By Brecken Branstrator
brecken.branstrator@nationaljeweler.com
Norman Landsberg started his jewelry business in 1948 after realizing he wanted to make his own graduation ring instead of spending what he saw as too much money to buy one.
Long Beach, N.Y.—Well-known Diamond District jeweler Norman Landsberg died Feb. 13 from complications related to COVID-19.

He was 94 years old.

Landsberg grew up in The Bronx, helping his father deliver seltzer to tenements in the neighborhood.

He went on to serve in the U.S. military as a translator during WWII, being fluent in seven different languages, according to his son Jonathan, and then attended New York University on the GI bill with plans to become a lawyer.

He graduated in 1948 and wanted to commemorate the occasion with a custom class ring he could afford. Instead of ordering one, he decided to create it himself.

He started working with his uncle, who was a polisher at the time, learning from him as well as teaching himself along the way, and then started offering the ring for sale to his classmates.

Soon enough, classmates were asking him to do repairs and create other pieces, his son Jonathan told National Jeweler.

“All of a sudden he started making money and was like, why am I going to be a lawyer when I’m making this kind of money right now?”

And thus in 1948, Norman Landsberg Creative Jewelers was born on New York’s 47th Street.  

Landsberg married the love of his life, Carol, at that time, and they raised three sons as the busines grew.

It has stayed in the same location since its 1948 founding, and carries some big brand names like Roberto Demeglio, Roberto Coin and Penny Preville.

In 2006, the company opened a second location in Rye Brook, New York, just outside the city in Westchester County, which carries higher end goods and operates as Landsberg Jewelers.

Jonathan and his brother Jeffrey both eventually joined their father in business and will carry it on, which Jonathan said was of the utmost importance to his dad—making sure the family name stayed alive in the business.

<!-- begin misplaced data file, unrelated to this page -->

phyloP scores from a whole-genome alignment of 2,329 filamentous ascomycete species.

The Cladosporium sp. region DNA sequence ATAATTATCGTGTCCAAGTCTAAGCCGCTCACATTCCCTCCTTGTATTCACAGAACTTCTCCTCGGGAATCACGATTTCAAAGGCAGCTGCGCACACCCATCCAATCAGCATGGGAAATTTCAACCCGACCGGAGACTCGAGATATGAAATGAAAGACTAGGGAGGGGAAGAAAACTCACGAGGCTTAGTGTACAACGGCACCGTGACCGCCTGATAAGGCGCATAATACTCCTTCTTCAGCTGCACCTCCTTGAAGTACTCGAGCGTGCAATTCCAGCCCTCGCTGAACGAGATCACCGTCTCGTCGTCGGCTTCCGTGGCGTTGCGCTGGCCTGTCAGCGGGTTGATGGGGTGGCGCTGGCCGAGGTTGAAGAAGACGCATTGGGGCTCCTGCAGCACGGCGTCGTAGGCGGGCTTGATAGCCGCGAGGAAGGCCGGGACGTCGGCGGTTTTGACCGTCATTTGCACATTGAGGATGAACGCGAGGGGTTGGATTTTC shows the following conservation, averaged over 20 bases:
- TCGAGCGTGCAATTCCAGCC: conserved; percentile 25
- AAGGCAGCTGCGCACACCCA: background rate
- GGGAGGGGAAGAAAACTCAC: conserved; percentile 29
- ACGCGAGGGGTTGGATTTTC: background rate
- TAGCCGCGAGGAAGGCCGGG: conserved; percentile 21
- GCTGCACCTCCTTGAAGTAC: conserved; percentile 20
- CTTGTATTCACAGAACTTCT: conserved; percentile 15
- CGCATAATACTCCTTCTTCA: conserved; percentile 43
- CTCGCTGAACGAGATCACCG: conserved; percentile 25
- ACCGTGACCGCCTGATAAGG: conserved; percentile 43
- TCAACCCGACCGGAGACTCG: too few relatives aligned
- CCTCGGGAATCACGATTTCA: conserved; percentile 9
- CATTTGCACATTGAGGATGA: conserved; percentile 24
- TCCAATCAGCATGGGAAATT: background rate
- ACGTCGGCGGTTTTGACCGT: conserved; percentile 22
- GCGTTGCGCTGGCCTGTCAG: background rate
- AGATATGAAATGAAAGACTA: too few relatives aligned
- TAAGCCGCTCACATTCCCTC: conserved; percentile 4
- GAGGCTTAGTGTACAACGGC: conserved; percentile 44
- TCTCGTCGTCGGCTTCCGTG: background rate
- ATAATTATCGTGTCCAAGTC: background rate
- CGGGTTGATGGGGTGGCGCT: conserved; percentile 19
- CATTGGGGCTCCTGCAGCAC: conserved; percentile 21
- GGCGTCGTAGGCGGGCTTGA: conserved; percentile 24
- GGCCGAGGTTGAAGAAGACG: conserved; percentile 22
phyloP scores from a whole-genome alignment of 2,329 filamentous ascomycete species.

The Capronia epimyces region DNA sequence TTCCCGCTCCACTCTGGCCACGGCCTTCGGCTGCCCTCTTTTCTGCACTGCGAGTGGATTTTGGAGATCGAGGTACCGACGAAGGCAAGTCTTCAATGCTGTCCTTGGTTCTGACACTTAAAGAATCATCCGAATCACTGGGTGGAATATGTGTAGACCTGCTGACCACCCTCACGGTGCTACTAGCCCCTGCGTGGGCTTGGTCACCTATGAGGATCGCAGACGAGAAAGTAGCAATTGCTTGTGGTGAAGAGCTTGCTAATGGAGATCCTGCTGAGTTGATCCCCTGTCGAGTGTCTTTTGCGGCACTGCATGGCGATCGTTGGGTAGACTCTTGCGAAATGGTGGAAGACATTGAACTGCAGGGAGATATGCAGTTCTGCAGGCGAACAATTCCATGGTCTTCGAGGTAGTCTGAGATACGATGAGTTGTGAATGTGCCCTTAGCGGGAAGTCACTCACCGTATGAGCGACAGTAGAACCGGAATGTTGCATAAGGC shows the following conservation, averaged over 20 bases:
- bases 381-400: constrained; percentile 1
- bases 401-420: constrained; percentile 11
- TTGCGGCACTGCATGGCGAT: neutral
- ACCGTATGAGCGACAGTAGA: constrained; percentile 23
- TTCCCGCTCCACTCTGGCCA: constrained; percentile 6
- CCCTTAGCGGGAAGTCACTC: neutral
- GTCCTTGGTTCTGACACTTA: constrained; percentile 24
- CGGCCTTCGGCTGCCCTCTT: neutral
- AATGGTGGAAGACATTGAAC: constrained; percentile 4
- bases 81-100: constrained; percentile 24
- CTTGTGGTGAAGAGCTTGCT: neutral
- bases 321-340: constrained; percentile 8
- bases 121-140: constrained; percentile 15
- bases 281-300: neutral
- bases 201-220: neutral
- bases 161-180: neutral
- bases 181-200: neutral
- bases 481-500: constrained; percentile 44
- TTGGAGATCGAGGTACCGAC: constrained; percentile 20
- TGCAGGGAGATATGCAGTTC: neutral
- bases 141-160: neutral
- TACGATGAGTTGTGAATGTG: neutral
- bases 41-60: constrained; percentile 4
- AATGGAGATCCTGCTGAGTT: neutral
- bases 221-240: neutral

After all, he built a solid reputation for it. The elder Landsberg “was really regarded as an icon in the industry, especially on 47th street,” Jonathan said, and was even featured once on Access Hollywood covering a celebrity engagement.

Landsberg was also known for his kindness and generosity, always smiling and greeting people “with a happy grin,” Jonathan added, noting his father worked with generations of families who kept returning to him, as did the partners in the industry with whom he worked.

“The outpouring of love and affection for my father is really incredible.”

Landsberg fully believed in encouraging the next generation, not only of his own family but also the next set of jewelers on 47th Street.

He was also a very hard worker committed to the store, and in fact was still working, on his feet every day, up until the pandemic started.

Jonathan said his father was eager to return to the store until he caught the coronavirus. 

He was preceded in death by his wife, Carol.

He is survived by his sister, Diane Sass; his son, Jeffrey, wife, Susan, and their children, Harley, William and Quin; son Barry, wife, Melanie, children Jake and Daniel; and son Jonathan, wife Dana, and children Brandon and Madison.

The family is encouraging donations in Landsberg’s name be made to St. Francis Hospital and Heart Center in Roslyn, New York.





TAGS:   Obituaries
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